When I was young we would travel to Italy by train every year to stay with my Grandmother. We would catch the train at Victoria, London at 10.30 am, down to Dover and then by ferry to Calais where two friendly brown FS coaches would be waiting. We would get on these and get shunted (or so it seemed) all round Europe before waking up in Milan early the following morning, then without changing on down to our destination, Bologna.

As children we were warned never ever to leave our coach when the train was approaching a station, we might find ourselves cut off and shunted somewhere we didn't want to go.

I guess that would be called 'TC'.
Offline river6109  
#7 Posted : 20 January 2020 00:40:06(UTC)
river6109

Australia   
Joined: 22/01/2009(UTC)
Posts: 13,111
Location: On 1965 Märklin Boulevard just around from Roco Square
Originally Posted by: Michael4 Go to Quoted Post
Ah Ha! I understand.

When I was young we would travel to Italy by train every year to stay with my Grandmother. We would catch the train at Victoria, London at 10.30 am, down to Dover and then by ferry to Calais where two friendly brown FS coaches would be waiting. We would get on these and get shunted (or so it seemed) all round Europe before waking up in Milan early the following morning, then without changing on down to our destination, Bologna.

As children we were warned never ever to leave our coach when the train was approaching a station, we might find ourselves cut off and shunted somewhere we didn't want to go.

I guess that would be called 'TC'.


Funny you say this, I went from Graz (Austria) to Hannover in Germany with my mother as a kid to visit relatives, my mother must have been terrified, as a kid I never could sit still for a minute and was always on the move to explore, especially the last carriage as you could see behind the train, How I didn't finish up in another country or a different town or city is still a mystery but at least I'm still here to tell the story. BigGrin

John

https://www.youtube.com/river6109
https://www.youtube.com/6109river
5 years in Destruction mode
50 years in Repairing mode
Offline mike c  
#8 Posted : 21 January 2020 02:27:02(UTC)
mike c

Canada   
Joined: 28/11/2007(UTC)
Posts: 6,658
Location: Montreal, QC
Even recently, the EC Tiziano and other trains south through the Gotthard had coaches and the restaurant which ended their travel at Chiasso, so it occasionally happened that passengers booked to Milano ended up stranded at the Swiss border. Most often, they would be told to change cars by the conductors, but it still happened from time to time.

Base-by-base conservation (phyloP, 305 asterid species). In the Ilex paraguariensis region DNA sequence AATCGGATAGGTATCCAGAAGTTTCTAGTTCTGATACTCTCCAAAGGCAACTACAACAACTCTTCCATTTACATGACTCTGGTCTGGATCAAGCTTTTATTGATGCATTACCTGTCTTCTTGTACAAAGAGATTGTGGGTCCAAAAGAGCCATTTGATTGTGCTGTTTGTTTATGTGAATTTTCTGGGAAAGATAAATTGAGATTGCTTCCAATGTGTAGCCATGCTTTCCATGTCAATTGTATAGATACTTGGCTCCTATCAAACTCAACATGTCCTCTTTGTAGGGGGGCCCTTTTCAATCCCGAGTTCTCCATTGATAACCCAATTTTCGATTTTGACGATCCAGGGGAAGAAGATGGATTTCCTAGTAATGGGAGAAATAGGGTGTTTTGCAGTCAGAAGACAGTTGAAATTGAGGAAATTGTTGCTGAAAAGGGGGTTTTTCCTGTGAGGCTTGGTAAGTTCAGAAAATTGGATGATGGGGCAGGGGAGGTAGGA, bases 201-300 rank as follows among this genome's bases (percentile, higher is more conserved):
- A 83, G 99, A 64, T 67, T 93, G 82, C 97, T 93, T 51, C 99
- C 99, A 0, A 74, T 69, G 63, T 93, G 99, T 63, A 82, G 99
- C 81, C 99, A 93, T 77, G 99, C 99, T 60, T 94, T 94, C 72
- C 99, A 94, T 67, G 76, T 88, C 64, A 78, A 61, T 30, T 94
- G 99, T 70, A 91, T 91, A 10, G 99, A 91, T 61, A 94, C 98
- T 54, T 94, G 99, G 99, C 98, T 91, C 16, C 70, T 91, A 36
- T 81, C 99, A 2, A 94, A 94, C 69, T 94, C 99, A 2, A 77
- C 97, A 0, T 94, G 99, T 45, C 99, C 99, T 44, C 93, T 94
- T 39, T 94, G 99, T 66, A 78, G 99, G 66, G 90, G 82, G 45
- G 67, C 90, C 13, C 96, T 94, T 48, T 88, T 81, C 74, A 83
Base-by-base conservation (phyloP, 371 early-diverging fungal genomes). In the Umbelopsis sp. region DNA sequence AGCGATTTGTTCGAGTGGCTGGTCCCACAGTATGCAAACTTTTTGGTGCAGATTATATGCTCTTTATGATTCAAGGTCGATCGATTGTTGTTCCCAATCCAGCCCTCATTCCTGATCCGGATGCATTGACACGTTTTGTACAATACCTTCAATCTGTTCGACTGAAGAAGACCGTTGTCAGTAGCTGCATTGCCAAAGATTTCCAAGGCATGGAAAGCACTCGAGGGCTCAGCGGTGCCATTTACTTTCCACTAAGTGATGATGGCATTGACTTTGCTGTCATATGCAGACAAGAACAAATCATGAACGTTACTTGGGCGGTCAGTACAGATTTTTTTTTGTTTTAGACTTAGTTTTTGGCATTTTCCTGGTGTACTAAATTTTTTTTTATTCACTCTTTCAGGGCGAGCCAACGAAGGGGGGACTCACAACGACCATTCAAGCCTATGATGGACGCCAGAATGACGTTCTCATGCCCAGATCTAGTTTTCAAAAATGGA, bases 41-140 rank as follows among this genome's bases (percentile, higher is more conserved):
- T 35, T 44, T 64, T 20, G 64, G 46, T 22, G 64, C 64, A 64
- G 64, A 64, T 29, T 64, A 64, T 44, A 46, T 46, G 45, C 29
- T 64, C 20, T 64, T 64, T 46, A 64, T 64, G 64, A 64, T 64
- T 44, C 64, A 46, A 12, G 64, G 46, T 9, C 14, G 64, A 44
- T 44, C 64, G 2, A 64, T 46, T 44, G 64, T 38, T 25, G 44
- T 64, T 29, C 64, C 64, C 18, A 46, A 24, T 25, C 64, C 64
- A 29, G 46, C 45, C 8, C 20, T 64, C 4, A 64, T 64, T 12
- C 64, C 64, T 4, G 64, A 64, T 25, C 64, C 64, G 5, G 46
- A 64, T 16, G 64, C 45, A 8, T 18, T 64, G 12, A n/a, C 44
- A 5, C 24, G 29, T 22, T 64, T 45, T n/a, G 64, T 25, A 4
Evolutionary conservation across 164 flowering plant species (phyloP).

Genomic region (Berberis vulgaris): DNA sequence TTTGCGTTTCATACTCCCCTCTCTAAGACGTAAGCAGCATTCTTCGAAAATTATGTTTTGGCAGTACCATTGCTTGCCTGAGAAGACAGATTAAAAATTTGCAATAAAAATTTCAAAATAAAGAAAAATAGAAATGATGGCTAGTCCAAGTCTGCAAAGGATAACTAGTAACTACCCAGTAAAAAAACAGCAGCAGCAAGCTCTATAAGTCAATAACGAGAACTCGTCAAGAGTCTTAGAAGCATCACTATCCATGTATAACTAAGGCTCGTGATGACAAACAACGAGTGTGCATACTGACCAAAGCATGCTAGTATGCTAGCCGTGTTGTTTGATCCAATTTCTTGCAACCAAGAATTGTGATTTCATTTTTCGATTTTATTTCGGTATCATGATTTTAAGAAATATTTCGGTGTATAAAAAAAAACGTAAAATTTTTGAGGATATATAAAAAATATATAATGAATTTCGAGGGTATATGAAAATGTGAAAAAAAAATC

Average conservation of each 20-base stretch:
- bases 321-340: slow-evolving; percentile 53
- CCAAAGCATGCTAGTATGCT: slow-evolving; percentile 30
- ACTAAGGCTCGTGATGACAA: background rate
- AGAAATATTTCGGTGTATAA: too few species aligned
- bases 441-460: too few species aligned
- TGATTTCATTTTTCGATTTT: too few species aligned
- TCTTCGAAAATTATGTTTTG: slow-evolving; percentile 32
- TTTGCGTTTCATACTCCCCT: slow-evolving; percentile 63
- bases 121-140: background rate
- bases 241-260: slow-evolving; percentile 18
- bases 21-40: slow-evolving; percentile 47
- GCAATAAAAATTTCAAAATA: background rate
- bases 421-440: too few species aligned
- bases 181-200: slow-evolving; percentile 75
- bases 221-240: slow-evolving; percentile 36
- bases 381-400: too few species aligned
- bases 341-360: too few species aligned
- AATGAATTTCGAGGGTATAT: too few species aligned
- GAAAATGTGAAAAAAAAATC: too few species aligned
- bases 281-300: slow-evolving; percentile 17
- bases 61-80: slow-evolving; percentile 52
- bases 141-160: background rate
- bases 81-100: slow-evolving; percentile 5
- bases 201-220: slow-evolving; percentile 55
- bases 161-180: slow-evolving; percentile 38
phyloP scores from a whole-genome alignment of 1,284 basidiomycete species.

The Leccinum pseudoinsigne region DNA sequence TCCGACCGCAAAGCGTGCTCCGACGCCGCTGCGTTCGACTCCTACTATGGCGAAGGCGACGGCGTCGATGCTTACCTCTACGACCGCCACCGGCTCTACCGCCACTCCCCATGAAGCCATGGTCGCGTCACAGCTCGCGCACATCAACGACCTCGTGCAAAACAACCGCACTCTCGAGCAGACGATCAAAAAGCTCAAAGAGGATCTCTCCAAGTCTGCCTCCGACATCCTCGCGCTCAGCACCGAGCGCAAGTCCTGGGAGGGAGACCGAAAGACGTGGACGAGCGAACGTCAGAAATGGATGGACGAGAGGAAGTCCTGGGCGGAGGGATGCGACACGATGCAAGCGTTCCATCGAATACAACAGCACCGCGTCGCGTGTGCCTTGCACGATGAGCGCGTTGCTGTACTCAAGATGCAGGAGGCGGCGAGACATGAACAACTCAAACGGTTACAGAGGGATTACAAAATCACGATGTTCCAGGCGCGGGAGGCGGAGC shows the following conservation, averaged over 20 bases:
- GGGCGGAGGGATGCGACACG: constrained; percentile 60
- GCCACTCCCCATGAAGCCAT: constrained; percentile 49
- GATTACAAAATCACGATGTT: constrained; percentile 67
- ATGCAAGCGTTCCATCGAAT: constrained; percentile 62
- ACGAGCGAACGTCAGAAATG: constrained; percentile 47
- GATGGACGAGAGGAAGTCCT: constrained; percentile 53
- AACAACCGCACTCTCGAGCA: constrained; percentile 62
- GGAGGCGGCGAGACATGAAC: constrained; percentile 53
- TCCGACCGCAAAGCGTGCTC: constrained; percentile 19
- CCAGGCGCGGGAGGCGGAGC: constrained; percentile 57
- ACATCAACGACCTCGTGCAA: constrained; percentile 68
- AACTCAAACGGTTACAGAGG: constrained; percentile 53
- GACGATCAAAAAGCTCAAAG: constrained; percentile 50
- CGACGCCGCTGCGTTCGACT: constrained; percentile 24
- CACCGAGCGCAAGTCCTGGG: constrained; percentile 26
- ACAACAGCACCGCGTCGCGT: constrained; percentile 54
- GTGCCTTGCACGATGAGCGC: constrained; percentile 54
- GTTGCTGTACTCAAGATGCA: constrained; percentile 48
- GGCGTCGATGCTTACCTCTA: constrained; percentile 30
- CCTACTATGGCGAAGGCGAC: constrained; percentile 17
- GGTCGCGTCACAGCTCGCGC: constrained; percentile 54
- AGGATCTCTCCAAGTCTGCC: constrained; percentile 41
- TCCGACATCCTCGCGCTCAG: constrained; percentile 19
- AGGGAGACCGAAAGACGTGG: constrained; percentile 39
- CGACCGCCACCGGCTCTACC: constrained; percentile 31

Today, ETR 610 travelling from Basel or via Zurich often contain two trainsets, one which ends in Lugano while the other continues on to Milano. If you don't get on the right one, you might have an unexpected layover and train change...

Currently, it is also possible to travel from Zermatt to St. Moritz via the Glacier Express Through coaches. They travel from Valais to Grisons attached to Zermatt to Brig trains, Brig to Disentis and and are then brought to destination by a scheduled RhB train. The complete Glacier Express consists run the whole route but not hourly.

Regards

Mike C
Offline robertsandboge  
#9 Posted : 11 May 2020 17:52:47(UTC)
robertsandboge

Sweden   
Joined: 06/05/2020(UTC)
Posts: 1
Location: Göteborg
Originally Posted by: Unholz Go to Quoted Post
Mostly easy Wink:
- Two upper headlights: Correct, many of the Ae 6/6 and other SBB locos had two upper lamps for some time, and one of those was a red one. This was the so-called Fahrberechtigungssignal and was "fired up" by the driver when the train exceptionally ran on the right side of sections with double track (normally, one used to drive on the left side in Switzerland). Therefore, other train drivers and the station staff knew that the train was using the right track on purpose/deliberately and not due to some kind of error.


I was wondering about that. The 39364 has this option. Now I know when to use this light option. Thanks!